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Silver Linings—For My “BFF”

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Obsessing about the pros and cons of relocation has become an avocation for me. I have lists of lists that are in my head and on my computer. One of the most wonderful items on the “Pros” list began, not as a result of my relocating, but as a precursor to it . . .

When my husband moved to start his new job in Boston over a year ago, our son Alex had just graduated from college. With no job offer on the table, and no money in the bank, it was understood that Alex would be moving back home until either of those things changed. The prospect of having to deal with this living arrangement scared me. I love Alex to death, but our relationship all throughout high school and some of college was pretty rocky. We butted heads more often than a cage full of rams, and there were many moments filled with tears (mostly mine), heartbreak (mine again), and challenges to my intestinal fortitude. As Alex matured, and as I learned to back off, the agita-inducing moments became less and less frequent. We now had a good relationship and I was a little concerned that being together again for such concentrated periods after being apart for so long would upset what we had built the past few years.


For the first few months, my younger son, Will, was home from college. Once he left, Alex and I began to fall into “roommate mode.” When the clothes in his room and the mess in his bathroom became too much for me to bear, we “discussed” it. And when I came home in a not-so-great mood that “spoiled the atmosphere,” we discussed it. There were many “discussions” throughout the year, but not too many of them were heated. We bobbed and weaved and played the roommate/mother-son dance, and eventually fell into a rhythm that worked for us. Moments of laughter far outweighed moments of tension.


My younger son, Will, was home with us from college for the first few months and once he left, Alex and I began to fall into “roommate mode.” When the clothes in his room and the mess in his bathroom became too much for me to bear, we “discussed” it. And when I came home in a not-so-great mood that “spoiled the atmosphere,” we discussed it. There were many “discussions” throughout the year, but not too many of them were heated. We bobbed and weaved and played the roommate/mother-son dance, and eventually fell into a rhythm that worked for us. Moments of laughter far outweighed moments of tension.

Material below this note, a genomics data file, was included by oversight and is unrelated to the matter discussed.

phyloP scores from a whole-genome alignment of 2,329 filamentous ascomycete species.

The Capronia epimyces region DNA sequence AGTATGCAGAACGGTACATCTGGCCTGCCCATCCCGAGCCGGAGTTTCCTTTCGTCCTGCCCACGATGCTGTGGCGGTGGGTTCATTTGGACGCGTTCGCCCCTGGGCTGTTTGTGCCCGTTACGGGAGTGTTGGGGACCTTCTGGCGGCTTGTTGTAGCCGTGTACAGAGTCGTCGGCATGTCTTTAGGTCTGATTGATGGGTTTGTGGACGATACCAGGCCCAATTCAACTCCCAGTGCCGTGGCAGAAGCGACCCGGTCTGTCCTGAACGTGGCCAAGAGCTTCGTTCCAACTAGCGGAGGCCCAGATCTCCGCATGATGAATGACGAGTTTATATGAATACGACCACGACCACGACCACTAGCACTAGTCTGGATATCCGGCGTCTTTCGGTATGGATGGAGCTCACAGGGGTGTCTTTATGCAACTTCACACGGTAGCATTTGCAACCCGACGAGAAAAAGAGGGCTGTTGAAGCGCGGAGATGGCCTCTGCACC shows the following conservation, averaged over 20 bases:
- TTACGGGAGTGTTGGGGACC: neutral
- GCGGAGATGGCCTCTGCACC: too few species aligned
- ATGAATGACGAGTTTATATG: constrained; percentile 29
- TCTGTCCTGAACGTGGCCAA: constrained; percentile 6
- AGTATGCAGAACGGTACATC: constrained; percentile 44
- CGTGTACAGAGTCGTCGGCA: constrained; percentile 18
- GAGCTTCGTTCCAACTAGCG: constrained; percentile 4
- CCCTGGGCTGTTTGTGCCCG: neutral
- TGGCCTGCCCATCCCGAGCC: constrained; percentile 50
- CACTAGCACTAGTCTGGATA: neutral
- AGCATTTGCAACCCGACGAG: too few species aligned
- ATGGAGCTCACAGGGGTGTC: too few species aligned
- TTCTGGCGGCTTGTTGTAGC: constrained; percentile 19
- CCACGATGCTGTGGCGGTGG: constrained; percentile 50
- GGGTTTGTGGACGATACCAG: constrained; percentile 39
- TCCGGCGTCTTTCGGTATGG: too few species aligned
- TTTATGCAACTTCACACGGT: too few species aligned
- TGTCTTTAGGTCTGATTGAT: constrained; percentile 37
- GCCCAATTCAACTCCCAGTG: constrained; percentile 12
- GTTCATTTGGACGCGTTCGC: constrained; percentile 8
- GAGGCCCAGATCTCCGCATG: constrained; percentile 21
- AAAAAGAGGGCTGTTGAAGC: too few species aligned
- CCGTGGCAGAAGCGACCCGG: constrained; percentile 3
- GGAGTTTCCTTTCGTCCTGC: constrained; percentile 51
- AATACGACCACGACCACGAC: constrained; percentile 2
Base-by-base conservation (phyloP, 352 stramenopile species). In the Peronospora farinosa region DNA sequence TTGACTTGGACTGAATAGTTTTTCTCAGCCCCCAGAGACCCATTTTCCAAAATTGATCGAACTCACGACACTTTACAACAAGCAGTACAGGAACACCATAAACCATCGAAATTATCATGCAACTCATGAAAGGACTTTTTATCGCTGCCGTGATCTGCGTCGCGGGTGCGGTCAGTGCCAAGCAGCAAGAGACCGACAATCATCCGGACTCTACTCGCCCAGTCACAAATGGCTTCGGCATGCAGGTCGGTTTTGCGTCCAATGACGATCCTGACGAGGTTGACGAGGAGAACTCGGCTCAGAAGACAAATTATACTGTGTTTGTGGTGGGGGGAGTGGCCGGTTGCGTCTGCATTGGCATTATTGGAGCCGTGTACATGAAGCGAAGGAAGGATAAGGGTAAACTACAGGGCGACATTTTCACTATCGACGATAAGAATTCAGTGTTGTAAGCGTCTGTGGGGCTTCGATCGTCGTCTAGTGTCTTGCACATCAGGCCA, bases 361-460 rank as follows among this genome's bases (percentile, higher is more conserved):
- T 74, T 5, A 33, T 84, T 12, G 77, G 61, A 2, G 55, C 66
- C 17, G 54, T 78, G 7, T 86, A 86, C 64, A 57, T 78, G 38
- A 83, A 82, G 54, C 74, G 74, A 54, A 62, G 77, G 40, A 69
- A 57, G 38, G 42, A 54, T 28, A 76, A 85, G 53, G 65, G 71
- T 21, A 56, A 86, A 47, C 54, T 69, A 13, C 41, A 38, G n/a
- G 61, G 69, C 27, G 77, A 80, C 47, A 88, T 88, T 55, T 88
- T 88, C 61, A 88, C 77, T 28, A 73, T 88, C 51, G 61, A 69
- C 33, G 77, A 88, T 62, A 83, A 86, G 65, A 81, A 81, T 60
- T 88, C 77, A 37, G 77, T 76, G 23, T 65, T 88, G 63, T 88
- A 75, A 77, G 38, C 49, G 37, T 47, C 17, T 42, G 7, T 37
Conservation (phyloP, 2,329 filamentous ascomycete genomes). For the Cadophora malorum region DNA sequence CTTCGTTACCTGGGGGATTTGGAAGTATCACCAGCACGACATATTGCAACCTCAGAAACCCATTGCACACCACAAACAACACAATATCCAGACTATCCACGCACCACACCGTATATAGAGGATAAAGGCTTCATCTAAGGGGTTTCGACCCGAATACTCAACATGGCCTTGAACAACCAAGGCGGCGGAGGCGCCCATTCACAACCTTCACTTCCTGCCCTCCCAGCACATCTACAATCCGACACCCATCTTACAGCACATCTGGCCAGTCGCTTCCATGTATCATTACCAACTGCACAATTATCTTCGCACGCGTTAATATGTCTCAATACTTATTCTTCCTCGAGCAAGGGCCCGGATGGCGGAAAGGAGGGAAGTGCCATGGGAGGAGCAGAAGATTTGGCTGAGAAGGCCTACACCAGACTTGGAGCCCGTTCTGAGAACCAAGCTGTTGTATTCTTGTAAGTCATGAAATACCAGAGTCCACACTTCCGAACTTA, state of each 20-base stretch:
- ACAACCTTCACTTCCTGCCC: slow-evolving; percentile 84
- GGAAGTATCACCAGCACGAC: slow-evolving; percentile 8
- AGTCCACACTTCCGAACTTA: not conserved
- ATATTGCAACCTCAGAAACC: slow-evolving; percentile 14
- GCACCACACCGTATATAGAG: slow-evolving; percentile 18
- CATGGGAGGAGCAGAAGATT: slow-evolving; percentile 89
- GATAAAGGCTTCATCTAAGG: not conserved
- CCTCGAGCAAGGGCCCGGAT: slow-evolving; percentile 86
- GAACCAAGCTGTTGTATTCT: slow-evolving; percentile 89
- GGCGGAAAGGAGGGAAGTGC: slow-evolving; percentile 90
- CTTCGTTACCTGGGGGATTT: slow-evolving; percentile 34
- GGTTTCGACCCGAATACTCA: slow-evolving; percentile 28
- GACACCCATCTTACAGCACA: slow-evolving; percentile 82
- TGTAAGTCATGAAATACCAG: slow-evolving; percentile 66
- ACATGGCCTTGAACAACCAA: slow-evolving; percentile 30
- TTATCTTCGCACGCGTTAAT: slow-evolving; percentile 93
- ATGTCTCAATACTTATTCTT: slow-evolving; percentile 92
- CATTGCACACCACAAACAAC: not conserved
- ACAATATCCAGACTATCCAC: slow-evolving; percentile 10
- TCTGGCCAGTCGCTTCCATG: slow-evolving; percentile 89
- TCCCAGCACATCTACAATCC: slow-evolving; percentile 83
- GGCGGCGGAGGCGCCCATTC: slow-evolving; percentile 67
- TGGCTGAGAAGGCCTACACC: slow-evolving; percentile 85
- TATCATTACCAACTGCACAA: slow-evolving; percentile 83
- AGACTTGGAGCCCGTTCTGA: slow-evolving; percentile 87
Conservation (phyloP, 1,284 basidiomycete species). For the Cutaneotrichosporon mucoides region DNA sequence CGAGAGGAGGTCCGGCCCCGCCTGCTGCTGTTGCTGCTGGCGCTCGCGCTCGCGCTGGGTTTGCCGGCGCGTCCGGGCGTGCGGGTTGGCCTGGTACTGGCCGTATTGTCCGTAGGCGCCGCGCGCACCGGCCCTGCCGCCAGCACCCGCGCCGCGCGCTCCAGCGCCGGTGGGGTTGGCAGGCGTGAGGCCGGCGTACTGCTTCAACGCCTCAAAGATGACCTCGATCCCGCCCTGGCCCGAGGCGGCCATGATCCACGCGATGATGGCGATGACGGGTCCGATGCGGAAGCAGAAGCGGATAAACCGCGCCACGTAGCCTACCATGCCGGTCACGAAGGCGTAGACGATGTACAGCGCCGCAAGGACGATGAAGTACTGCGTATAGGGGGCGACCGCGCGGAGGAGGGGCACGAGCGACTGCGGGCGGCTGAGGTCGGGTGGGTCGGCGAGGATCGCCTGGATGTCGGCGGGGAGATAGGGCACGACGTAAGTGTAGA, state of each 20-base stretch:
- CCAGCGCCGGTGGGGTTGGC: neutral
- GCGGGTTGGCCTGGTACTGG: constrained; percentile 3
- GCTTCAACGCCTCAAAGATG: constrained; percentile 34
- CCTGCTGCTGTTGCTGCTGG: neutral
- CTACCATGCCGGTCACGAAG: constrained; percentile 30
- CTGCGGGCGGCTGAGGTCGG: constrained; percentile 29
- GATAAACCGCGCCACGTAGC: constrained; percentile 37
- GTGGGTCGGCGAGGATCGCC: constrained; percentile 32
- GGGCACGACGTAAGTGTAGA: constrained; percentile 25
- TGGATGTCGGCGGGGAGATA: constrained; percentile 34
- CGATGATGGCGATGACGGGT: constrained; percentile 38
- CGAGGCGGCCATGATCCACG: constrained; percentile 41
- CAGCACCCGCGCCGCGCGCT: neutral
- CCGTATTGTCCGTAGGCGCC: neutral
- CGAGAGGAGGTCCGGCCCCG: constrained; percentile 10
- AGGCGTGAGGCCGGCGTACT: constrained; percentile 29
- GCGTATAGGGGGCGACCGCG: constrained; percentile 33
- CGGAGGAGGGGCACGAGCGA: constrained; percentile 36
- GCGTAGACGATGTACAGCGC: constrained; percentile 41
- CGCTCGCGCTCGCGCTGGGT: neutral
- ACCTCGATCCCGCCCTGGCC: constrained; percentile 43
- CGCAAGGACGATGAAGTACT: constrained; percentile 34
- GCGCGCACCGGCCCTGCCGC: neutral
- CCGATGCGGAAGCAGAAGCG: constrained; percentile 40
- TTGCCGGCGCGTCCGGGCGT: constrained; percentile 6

I am not much of a TV watcher, but Alex is, and we spent many an evening watching what had become “our shows,” Shameless, Friday Night Lights (the final episode hit us hard), and I’m embarrassed to say, Jersey Shore. We would eat dinner (yes, I still had to cook dinner) together quite often and even caught a movie every once in a while. We became sounding boards for each other, and more and more I realized that my son the social director, the party animal with the very LARGE personality was also a very intelligent, thoughtful, and insightful young man. What developed over the course of the twelve months was a surprising friendship and an appreciation for each other that we might never have gotten had we not had that one-on-one time together.


Eventually Alex got a job, and an apartment of his own. He’s where he’s supposed to be—a single guy living the high life in Hollywood. Soon after I moved across the country and went back to where I’m supposed to be—with my true roommate for life. If I didn’t know better, I would think that someone out there had purposely planned for Alex and I to have that time together. Time to get reacquainted. Now our conversations are the result of us understanding each other in a more meaningful way. We have a history—an adult history, that not many mothers and sons get the opportunity to have. I cherish the memories of that period in our lives, and I hope Alex does as well.

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